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Researchers, professors working to develop vaccine for tropical disease

Professors and doctorate students at the University of Texas at El Paso are working on an effective human vaccine for cutaneous leishmaniasis, a tropical disease caused by parasites.

Dr. Rosa Maldonado, an associate professor in biological sciences at UTEP, said it is a neglected disease that affects millions.

Maldonado said the parasites are sandflies three times smaller than a mosquito.

If infected, the disease can result in crater-like ulcers on the skin and a secondary infection could make it worse.

“They (parasites) start to eat the tissue and initially form small ulcers and they become bigger,” Maldonado said.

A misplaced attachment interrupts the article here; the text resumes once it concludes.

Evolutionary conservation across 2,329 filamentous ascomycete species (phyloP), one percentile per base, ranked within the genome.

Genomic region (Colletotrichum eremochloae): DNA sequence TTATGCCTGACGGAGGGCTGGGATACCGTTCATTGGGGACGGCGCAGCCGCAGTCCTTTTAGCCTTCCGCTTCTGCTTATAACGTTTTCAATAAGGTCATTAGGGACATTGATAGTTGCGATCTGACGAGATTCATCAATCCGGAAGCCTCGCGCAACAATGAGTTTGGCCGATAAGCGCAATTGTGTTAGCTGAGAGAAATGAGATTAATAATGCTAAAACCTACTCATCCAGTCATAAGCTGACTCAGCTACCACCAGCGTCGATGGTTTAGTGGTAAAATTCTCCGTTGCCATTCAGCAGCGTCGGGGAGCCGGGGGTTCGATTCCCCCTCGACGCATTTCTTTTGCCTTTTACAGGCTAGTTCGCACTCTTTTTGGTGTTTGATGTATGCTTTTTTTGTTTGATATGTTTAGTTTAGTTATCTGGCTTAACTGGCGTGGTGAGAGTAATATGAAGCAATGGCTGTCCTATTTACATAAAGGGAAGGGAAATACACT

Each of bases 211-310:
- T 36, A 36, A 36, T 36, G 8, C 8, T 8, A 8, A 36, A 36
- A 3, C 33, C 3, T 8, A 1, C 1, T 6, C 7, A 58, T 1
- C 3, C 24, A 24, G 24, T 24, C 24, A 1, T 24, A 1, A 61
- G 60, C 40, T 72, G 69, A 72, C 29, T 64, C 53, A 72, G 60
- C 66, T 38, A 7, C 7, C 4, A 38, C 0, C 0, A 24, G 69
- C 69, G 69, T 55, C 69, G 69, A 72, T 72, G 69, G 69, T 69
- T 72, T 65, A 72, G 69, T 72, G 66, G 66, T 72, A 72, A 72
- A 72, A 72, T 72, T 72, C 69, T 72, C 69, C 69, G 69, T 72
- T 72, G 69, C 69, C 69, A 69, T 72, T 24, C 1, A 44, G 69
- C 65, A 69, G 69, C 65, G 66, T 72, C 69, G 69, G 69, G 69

Cutaneous leishmaniasis is one of three types of the disease. Maldonado said the two others types can become deadly if it’s not treated.

According to the World Health Organization, there are an estimated 700,000 to 1 million new cases annually, and they cause 20,000-30,000 deaths each year.

The disease has impacted 2,000 U.S. troops in Afghanistan and Iraq and naturally transmitted cases have made it to Texas and Oklahoma.

“It is a privilege to be in this group of amazing collaborators,” said Eva Iniguez, a biological sciences doctoral student.

Iniguez said since the disease has made it to Texas, there is a higher probability that El Paso could see some cases.

The vaccine still needs authorization to get to clinic trials.

“The research here at UTEP is really important. We can actually help someone in the near future,” said Iniguez.

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